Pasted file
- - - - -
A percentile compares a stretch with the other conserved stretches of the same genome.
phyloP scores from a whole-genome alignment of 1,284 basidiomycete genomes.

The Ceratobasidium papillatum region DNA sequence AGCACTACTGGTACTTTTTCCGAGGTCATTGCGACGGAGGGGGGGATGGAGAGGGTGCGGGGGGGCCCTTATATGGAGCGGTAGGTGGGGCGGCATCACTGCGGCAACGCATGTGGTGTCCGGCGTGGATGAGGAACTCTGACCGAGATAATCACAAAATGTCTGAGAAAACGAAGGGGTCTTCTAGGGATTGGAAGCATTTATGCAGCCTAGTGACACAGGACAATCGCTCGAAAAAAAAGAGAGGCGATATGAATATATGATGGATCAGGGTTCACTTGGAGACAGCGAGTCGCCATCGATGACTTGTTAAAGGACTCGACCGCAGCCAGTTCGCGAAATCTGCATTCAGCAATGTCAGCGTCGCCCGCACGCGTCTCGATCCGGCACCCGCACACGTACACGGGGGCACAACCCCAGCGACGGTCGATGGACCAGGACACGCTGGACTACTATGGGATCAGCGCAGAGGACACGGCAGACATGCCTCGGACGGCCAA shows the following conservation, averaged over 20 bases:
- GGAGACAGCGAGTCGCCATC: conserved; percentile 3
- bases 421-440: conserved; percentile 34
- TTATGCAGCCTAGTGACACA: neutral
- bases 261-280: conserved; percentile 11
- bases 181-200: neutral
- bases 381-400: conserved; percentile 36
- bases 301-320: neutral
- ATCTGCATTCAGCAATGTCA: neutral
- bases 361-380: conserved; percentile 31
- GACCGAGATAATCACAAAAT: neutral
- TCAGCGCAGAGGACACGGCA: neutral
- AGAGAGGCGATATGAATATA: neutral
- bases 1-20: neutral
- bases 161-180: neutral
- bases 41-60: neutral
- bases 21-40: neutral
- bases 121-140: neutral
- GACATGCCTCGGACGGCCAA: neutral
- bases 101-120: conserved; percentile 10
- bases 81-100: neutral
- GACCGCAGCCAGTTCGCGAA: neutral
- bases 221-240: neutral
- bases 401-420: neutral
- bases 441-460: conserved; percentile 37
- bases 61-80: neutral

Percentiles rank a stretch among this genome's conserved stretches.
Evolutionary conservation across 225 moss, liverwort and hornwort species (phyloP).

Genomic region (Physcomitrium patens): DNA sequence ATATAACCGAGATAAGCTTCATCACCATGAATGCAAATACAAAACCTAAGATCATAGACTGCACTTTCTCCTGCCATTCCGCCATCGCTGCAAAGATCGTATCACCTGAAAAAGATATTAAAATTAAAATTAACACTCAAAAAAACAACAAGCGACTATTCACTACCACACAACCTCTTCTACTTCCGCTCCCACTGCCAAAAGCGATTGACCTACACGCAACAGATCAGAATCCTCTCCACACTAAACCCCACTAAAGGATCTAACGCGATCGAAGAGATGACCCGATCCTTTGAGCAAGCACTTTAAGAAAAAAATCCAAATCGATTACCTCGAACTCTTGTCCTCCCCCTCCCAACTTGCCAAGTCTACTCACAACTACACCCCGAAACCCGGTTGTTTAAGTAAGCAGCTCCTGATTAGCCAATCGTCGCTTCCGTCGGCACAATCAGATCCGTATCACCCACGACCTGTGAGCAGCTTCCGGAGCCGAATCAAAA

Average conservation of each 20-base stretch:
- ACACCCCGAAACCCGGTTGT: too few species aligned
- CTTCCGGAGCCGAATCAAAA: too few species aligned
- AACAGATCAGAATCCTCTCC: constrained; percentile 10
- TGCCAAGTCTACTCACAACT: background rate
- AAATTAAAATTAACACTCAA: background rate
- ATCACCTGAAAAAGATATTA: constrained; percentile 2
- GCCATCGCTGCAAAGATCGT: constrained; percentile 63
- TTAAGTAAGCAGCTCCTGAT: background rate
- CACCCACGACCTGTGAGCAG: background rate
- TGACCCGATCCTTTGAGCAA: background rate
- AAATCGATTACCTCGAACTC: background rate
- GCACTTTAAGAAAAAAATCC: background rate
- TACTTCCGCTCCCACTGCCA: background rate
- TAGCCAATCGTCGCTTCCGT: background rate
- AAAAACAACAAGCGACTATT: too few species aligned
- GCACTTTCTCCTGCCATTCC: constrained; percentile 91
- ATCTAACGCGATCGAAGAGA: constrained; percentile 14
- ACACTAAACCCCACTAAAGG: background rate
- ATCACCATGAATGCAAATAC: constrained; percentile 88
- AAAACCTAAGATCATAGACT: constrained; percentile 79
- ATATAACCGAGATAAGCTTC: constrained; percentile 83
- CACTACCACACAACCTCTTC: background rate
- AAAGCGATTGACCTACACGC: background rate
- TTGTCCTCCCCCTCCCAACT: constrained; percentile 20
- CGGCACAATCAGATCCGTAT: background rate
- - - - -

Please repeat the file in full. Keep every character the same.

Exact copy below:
A percentile compares a stretch with the other conserved stretches of the same genome.
phyloP scores from a whole-genome alignment of 1,284 basidiomycete genomes.

The Ceratobasidium papillatum region DNA sequence AGCACTACTGGTACTTTTTCCGAGGTCATTGCGACGGAGGGGGGGATGGAGAGGGTGCGGGGGGGCCCTTATATGGAGCGGTAGGTGGGGCGGCATCACTGCGGCAACGCATGTGGTGTCCGGCGTGGATGAGGAACTCTGACCGAGATAATCACAAAATGTCTGAGAAAACGAAGGGGTCTTCTAGGGATTGGAAGCATTTATGCAGCCTAGTGACACAGGACAATCGCTCGAAAAAAAAGAGAGGCGATATGAATATATGATGGATCAGGGTTCACTTGGAGACAGCGAGTCGCCATCGATGACTTGTTAAAGGACTCGACCGCAGCCAGTTCGCGAAATCTGCATTCAGCAATGTCAGCGTCGCCCGCACGCGTCTCGATCCGGCACCCGCACACGTACACGGGGGCACAACCCCAGCGACGGTCGATGGACCAGGACACGCTGGACTACTATGGGATCAGCGCAGAGGACACGGCAGACATGCCTCGGACGGCCAA shows the following conservation, averaged over 20 bases:
- GGAGACAGCGAGTCGCCATC: conserved; percentile 3
- bases 421-440: conserved; percentile 34
- TTATGCAGCCTAGTGACACA: neutral
- bases 261-280: conserved; percentile 11
- bases 181-200: neutral
- bases 381-400: conserved; percentile 36
- bases 301-320: neutral
- ATCTGCATTCAGCAATGTCA: neutral
- bases 361-380: conserved; percentile 31
- GACCGAGATAATCACAAAAT: neutral
- TCAGCGCAGAGGACACGGCA: neutral
- AGAGAGGCGATATGAATATA: neutral
- bases 1-20: neutral
- bases 161-180: neutral
- bases 41-60: neutral
- bases 21-40: neutral
- bases 121-140: neutral
- GACATGCCTCGGACGGCCAA: neutral
- bases 101-120: conserved; percentile 10
- bases 81-100: neutral
- GACCGCAGCCAGTTCGCGAA: neutral
- bases 221-240: neutral
- bases 401-420: neutral
- bases 441-460: conserved; percentile 37
- bases 61-80: neutral

Percentiles rank a stretch among this genome's conserved stretches.
Evolutionary conservation across 225 moss, liverwort and hornwort species (phyloP).

Genomic region (Physcomitrium patens): DNA sequence ATATAACCGAGATAAGCTTCATCACCATGAATGCAAATACAAAACCTAAGATCATAGACTGCACTTTCTCCTGCCATTCCGCCATCGCTGCAAAGATCGTATCACCTGAAAAAGATATTAAAATTAAAATTAACACTCAAAAAAACAACAAGCGACTATTCACTACCACACAACCTCTTCTACTTCCGCTCCCACTGCCAAAAGCGATTGACCTACACGCAACAGATCAGAATCCTCTCCACACTAAACCCCACTAAAGGATCTAACGCGATCGAAGAGATGACCCGATCCTTTGAGCAAGCACTTTAAGAAAAAAATCCAAATCGATTACCTCGAACTCTTGTCCTCCCCCTCCCAACTTGCCAAGTCTACTCACAACTACACCCCGAAACCCGGTTGTTTAAGTAAGCAGCTCCTGATTAGCCAATCGTCGCTTCCGTCGGCACAATCAGATCCGTATCACCCACGACCTGTGAGCAGCTTCCGGAGCCGAATCAAAA

Average conservation of each 20-base stretch:
- ACACCCCGAAACCCGGTTGT: too few species aligned
- CTTCCGGAGCCGAATCAAAA: too few species aligned
- AACAGATCAGAATCCTCTCC: constrained; percentile 10
- TGCCAAGTCTACTCACAACT: background rate
- AAATTAAAATTAACACTCAA: background rate
- ATCACCTGAAAAAGATATTA: constrained; percentile 2
- GCCATCGCTGCAAAGATCGT: constrained; percentile 63
- TTAAGTAAGCAGCTCCTGAT: background rate
- CACCCACGACCTGTGAGCAG: background rate
- TGACCCGATCCTTTGAGCAA: background rate
- AAATCGATTACCTCGAACTC: background rate
- GCACTTTAAGAAAAAAATCC: background rate
- TACTTCCGCTCCCACTGCCA: background rate
- TAGCCAATCGTCGCTTCCGT: background rate
- AAAAACAACAAGCGACTATT: too few species aligned
- GCACTTTCTCCTGCCATTCC: constrained; percentile 91
- ATCTAACGCGATCGAAGAGA: constrained; percentile 14
- ACACTAAACCCCACTAAAGG: background rate
- ATCACCATGAATGCAAATAC: constrained; percentile 88
- AAAACCTAAGATCATAGACT: constrained; percentile 79
- ATATAACCGAGATAAGCTTC: constrained; percentile 83
- CACTACCACACAACCTCTTC: background rate
- AAAGCGATTGACCTACACGC: background rate
- TTGTCCTCCCCCTCCCAACT: constrained; percentile 20
- CGGCACAATCAGATCCGTAT: background rate